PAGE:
Explorations in Black Leadership

Co-Directed by Phyllis Leffler & Julian Bond

Reflections on Brown

BOND: Amiri Baraka, welcome to the Explorations in Black Leadership. We're very grateful that you've agreed to do this.

BARAKA: Thank you very much.

BOND: I want to begin with just a couple of questions about the Brown decision of May of 1954. You would have been 20 years old when the Supreme Court decided that segregation in public schools was unconstitutional. What do you remember then about conversations, talks? What do you recall?

BARAKA: I know that I was coming out of Howard University and on my way into the Air Force. So it was a transition definitely. It was actually very symbolic, I guess, because I had just gotten cashiered out of Howard and I was going to the Air Force and I remember it struck me as something very significant that had happened and something that I thought meant that it was going to be a little less suppression of my own generation. I mean, I took it as an opening for, you know, some kind of development.

BOND: So you were -- this was optimistic?

BARAKA: Oh, yeah. I was optimistic. I mean, when I got in the Air Force I encountered the slings and fortunes of outrageous fools, but still -- I mean, I was optimistic, you know, about it.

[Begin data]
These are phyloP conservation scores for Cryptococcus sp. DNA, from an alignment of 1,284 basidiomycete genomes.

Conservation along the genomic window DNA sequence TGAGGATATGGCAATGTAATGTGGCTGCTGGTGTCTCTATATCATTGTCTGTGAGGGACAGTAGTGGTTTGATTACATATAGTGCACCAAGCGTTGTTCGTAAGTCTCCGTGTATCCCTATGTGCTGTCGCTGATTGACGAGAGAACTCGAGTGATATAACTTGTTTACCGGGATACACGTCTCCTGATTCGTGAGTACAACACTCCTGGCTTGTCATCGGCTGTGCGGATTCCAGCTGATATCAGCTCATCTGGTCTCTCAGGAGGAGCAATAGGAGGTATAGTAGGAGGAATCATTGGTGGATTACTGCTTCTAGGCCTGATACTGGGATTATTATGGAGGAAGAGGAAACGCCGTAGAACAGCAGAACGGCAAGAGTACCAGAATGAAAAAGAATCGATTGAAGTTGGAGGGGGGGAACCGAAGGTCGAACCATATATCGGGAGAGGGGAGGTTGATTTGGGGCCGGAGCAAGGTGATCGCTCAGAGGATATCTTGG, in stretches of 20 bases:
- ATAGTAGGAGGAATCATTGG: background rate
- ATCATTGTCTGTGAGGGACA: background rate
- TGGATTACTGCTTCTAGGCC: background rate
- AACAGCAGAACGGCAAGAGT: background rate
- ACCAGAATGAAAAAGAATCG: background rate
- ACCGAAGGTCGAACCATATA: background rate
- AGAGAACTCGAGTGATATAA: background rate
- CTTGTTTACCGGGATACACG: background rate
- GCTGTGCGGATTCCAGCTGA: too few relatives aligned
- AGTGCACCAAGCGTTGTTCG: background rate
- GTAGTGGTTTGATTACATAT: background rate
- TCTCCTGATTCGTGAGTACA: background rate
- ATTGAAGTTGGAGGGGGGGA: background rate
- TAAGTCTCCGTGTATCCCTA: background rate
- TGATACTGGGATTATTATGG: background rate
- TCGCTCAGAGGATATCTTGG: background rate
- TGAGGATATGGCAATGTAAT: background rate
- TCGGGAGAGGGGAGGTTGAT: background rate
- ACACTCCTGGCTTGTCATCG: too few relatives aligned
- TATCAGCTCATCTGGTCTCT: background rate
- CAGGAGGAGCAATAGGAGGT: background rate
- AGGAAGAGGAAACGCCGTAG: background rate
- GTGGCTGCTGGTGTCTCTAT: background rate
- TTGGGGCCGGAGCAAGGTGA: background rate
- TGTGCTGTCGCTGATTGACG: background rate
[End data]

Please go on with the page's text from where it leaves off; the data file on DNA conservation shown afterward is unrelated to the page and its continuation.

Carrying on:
BOND: And you said something interesting. You said, "a step forward for your own generation." Now at 20 years old you weren't about to be in high school where these students who filed suit and their parents were. What would it do for people your age? What would this do for 20-year-olds, did you think, then?

BARAKA: I thought that it would have less -- that the society itself would now be more flexible. That there were things -- because I had been in Rutgers already, but, as I remember, I was doing -- there were about two of us in Newark, Rutgers. And I had to even go through some kind of abusive language with one of the faculty -- the bandmaster -- And so there was a tension in my generation, your generation in the sense that we had -- I had a feeling that all of this stuff was going to pass, that we were going to be able to defeat this, I mean, even in the more passive way that I perceived it then, because I got more aggressive as I understood more, and got older. But even in the more or less passive way, I still had the feeling that we were going to be able to penetrate this kind of, you know, racism. 'Cause I had been told that by my parents, my grandparents all my life.

BOND: They had told you that this could be done, that progress could be made...

BARAKA: No, they told me that all this would pass --

BOND: Would pass -- that all this would pass.

BARAKA: That those people were fools and that no matter what was said, that we were beautiful, that we were intelligent and that we were going to win -- my parents always believed that.

BOND: You came out of optimism --

BARAKA: Oh, yeah.

BOND: -- and hope --

BARAKA: Oh, yeah.

BOND: -- and the certainty that things could get better?

BARAKA: Oh, absolutely.